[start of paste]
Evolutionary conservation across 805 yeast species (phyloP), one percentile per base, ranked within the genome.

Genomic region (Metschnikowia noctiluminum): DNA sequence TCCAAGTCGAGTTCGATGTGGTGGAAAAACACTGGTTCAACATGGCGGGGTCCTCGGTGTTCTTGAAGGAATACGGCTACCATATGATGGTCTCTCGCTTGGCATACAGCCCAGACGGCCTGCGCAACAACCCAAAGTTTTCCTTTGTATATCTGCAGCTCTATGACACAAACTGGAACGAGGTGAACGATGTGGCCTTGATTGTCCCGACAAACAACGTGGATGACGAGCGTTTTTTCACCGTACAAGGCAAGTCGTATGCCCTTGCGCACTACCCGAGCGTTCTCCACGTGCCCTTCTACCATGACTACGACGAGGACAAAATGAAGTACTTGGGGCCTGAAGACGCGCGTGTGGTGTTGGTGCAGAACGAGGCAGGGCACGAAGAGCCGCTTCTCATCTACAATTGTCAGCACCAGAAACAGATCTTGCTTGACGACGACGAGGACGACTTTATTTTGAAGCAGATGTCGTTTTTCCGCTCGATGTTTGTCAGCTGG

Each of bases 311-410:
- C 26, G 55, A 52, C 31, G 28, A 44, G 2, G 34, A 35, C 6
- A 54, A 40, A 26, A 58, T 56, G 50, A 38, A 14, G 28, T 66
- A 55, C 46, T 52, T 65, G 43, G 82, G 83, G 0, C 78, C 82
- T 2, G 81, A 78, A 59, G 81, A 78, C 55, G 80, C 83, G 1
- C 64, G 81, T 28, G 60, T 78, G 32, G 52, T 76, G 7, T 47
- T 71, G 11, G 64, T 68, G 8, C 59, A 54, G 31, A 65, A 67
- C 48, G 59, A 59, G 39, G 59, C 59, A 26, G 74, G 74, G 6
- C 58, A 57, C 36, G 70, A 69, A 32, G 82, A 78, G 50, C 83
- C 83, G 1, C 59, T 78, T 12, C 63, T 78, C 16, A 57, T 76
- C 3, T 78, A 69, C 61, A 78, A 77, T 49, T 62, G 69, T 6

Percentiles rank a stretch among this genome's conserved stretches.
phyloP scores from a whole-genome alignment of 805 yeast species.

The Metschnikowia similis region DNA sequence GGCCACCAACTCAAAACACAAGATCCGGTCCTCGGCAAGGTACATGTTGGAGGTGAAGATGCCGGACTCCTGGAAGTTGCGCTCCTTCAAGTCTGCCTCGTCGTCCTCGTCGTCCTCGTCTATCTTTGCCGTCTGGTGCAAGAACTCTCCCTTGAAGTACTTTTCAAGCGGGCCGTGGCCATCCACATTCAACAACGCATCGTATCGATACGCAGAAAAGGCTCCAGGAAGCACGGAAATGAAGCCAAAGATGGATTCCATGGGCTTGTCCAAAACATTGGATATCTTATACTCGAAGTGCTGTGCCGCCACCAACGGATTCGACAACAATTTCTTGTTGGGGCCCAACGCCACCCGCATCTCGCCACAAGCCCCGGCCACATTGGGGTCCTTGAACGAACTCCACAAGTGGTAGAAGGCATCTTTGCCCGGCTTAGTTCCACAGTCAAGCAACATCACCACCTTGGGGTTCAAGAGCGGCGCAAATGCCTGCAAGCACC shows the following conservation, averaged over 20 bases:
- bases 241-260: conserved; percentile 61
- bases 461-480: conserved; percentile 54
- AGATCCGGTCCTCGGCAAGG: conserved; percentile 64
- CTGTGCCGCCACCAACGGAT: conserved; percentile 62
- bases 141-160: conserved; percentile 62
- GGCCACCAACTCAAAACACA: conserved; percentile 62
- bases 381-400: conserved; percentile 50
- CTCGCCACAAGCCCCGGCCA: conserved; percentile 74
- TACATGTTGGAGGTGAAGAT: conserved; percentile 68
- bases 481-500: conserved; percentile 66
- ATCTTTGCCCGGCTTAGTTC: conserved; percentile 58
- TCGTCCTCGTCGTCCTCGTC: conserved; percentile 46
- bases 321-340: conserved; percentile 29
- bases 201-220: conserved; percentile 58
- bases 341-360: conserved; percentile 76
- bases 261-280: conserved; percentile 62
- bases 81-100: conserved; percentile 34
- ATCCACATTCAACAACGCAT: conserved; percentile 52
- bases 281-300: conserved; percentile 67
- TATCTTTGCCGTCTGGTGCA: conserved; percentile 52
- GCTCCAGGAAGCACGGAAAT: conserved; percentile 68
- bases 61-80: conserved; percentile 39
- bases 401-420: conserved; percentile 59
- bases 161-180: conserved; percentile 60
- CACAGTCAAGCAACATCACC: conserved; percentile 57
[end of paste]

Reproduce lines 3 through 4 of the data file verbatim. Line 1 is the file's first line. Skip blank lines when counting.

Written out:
Each of bases 311-410:
- C 26, G 55, A 52, C 31, G 28, A 44, G 2, G 34, A 35, C 6